I’m doing the reverse, this time. The premise on why and how I can to the following conclusion is the meat of today’s Patreon-exclusive article. The tl;dr I ended with I’m going to post here, for everyone to read if they wish.
War is messy, and people are going to get hurt. Consider that very carefully before taking the first shot, or joining some brigade.
But not opposing wrongdoing when your best analysis of a situation says it’s coming allows bullies to win.
I don’t believe there’s a perfect answer here.
OGLpocalypse: WotC’s Response To The Public Wrath At Their Bad Faith Is Not NEARLY Enough
I have talked about OGL facts before, but not previously written an opinion piece here on my blog about the bad faith efforts WotC prepared to try to force people to give up the OGL 1.0s, which has driven the creation of tens of thousands of products over 23 years, in favor of a draconian “OGL 1.1” which would bad for anyone who agreed to it.
If you aren’t up to speed on this, check out Linda Codega’s articles here, here, here, and here. They are at the front of this developing story.
So, here’s the big kicker on why today’s official WotC response is unacceptable. A non-starter that even with the tiny concession they want to use to turn down the heat of anger directed at them by the community doesn’t even begin to address the root of the real problem with what they are trying to do. Taken from the very first paragraph of their response today.
“And third, we wanted to ensure that the OGL is for the content creator, the homebrewer, the aspiring designer, our players, and the community—not major corporations to use for their own commercial and promotional purpose.”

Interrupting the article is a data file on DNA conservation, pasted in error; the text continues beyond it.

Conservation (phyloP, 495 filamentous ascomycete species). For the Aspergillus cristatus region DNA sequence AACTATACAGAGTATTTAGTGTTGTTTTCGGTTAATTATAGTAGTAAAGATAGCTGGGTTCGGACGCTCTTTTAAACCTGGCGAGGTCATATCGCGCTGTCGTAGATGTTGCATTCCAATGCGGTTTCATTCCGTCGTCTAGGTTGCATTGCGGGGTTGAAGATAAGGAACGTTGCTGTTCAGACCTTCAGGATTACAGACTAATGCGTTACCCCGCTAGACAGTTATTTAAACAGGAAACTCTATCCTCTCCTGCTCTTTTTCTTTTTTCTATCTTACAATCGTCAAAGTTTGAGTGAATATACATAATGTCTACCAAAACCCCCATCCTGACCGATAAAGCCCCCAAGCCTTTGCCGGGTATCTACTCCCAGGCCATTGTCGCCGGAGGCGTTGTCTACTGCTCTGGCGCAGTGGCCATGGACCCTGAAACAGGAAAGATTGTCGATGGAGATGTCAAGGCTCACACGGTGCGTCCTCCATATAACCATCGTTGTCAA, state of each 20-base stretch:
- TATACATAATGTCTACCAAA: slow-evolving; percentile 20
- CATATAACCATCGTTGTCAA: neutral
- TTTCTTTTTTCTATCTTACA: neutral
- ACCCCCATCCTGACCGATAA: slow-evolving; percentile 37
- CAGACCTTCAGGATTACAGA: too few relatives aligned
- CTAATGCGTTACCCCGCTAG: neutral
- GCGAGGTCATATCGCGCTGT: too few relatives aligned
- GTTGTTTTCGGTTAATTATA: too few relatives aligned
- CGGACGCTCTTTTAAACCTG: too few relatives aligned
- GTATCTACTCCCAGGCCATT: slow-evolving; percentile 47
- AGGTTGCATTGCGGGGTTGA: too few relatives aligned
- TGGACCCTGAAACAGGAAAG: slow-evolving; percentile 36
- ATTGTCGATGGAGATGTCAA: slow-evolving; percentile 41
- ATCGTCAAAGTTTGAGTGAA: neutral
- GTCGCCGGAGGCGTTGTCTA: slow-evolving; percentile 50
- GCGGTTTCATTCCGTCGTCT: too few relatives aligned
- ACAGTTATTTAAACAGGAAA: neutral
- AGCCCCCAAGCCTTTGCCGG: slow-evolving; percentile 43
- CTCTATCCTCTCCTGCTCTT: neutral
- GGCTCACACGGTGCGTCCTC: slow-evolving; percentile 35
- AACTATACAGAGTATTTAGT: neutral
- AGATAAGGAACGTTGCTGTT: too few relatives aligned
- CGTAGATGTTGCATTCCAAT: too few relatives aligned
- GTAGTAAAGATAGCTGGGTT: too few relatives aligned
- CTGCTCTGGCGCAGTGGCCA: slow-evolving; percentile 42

Fuck you, WotC corporate. You DON’T get to ensure that, and the fact you want to means you still think you can change the rules on how people interact with and use the OGL.
You released SRDs for 3.5, d20 Modern, and 5.1 under OGL 1.0a. That license was NOT released with any restrictions on who could use it, and you know it.
The OGL 1.0a was designed to be something you couldn’t force people away from — could NOT force them to used a changed version of it — and you know it.
The OGL doesn’t allow anyone to make “D&D” products with content you object to, as they can’t even mention the name of your game, much less use its logo, and you know it.
You’ve benefited from the ubiquity of each edition of D&D you released an SRD for, reaped profits as a result, and you know it.
You don’t get to bully or bamboozle people into changes now, because you don’t like what the OGL 1.0a means for your current business plans.